Q&A - Brian Nashel (Executive Producer, Comic Book Men)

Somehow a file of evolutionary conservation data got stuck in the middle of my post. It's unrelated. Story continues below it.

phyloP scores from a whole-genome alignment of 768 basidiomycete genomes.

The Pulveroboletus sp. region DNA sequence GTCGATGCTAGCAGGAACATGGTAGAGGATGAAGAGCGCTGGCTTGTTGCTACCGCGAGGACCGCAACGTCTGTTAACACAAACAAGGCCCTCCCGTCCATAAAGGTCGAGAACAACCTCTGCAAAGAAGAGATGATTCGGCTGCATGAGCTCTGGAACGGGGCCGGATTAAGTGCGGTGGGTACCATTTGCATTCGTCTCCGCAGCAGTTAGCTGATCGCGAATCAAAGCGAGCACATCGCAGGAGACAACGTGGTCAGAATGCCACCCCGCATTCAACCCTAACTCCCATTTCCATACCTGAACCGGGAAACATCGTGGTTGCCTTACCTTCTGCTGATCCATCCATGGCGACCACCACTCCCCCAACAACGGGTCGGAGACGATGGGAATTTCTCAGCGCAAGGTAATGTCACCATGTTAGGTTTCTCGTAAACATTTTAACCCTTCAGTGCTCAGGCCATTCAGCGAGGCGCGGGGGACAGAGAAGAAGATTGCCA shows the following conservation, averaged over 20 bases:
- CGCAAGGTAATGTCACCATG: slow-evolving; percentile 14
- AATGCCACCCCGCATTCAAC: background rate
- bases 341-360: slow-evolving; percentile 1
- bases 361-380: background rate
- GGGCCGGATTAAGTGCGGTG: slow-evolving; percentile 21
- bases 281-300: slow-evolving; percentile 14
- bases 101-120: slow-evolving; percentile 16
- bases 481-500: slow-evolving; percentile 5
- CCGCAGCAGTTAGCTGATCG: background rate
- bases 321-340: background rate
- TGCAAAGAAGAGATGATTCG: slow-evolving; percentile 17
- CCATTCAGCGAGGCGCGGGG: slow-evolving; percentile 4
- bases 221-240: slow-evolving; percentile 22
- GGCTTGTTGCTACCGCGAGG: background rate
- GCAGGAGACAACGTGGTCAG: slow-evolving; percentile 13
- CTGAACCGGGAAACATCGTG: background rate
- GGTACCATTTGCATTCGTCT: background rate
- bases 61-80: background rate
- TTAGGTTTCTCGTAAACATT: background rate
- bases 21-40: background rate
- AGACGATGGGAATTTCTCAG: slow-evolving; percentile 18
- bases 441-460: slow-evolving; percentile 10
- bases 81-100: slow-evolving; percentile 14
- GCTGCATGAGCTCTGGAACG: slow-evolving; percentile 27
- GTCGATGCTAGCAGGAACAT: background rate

Brian Nashel, the executive producer of AMC's Comic Book Men, talks about working with Kevin Smith, bonding with the cast over their shared Jersey roots, and earning a hard-won chuckle from Walt Flanagan. Q: Kevin Smith has done a fair amount of producing himself. Did that make your job any easier? A: Working with somebody who's a producer and director is a lot easier because we speak the same language. We're both editors, as well. I'll edit a lot of stuff that I direct and I know he edits his own films, so when we started making cuts of the show, we could do a lot of insider "editor speak" and cut to the chase on how to tell these stories. Q: After working with teenagers (My Super Sweet Sixteen), meteorologists (Storm Chasers) and fashion designers (The Fashion Show), how did working with comic book aficionados compare? A: It actually was, hands down, the most fun I've ever had making a TV show. I can approach the guys from a point of view that's close to their own because we all grew up in the '70s. We have a lot of the same pop culture references and we could talk about the TV shows we used to watch. When a customer came in with the Six Million Dollar Man [action figure], the whole cast --- me included -- were like "Oh my god, that was my favorite toy." I think it helped me win the cast over, because Walt Flanagan is a tough customer. To get Walt to like you is sort of the crowning achievement. Q: When was the moment you felt you won him over? A: The moment he chuckled at one of my on-set jokes. It's like hey, I got a half smile and courtesy laugh. He's such a genuine character. He absolutely puts on no airs about anything. If this show becomes the biggest TV show ever created, it will not change Walt one bit. Walt and the other guys were very much like the guys I grew up with in New Jersey, so we definitely had an instant rapport. Q: Where in New Jersey did you grow up? A: I grew up in Fort Lee, New Jersey. We all talked about being excited to put characters from New Jersey on TV who were not caricatures, because we all grew up around the same area and there's a Jersey vibe that we could relate to. It's very down to earth -- the guys are really stand-up guys, and the women are not Snooki. Q: Do the guys spend as much time making fun of each other when the cameras aren't rolling? A: Even more so. Q: And with more swear words? A: Oh my god, yeah. This would sound like The Osbournes if we had to air that stuff. They're great. They keep each other sharp. I really have never met anybody with as quick a wit as Bryan Johnson. The speed at which his brain works is unparalleled. His wisecracks and his little insults are delivered with such precision, the timing is unbelievable. It's nothing I could have ever taught a character to do. Q: Do you read comic books yourself? A: I must admit that I don't. I would joke with the guys that I hadn't bought a comic since 1978. I used to get a lot of Batman comics. My idea of who Batman was really never changed from the '70s, especially from the time when I would watch the 1966 TV show. But I learned a lot from these guys. A lot of the banter you hear on the show of the guys sitting around the shop, a lot of that came from me asking questions privately. One day I was like, "Hey, how did Batman acquire Robin?" And they told me the story and I was like great, you know what? Save it, let's do it on camera. A lot of it came from my own naivete about the subject matter. Q: What do you hope audiences take away from watching the show? A: I hope they take away the beauty of the relationship that the guys have with each other. They remind me of the kids in that movie Stand By Me, except 30 years later. You can become grownups and really keep a part of your childhood alive and incorporate it into your adult life.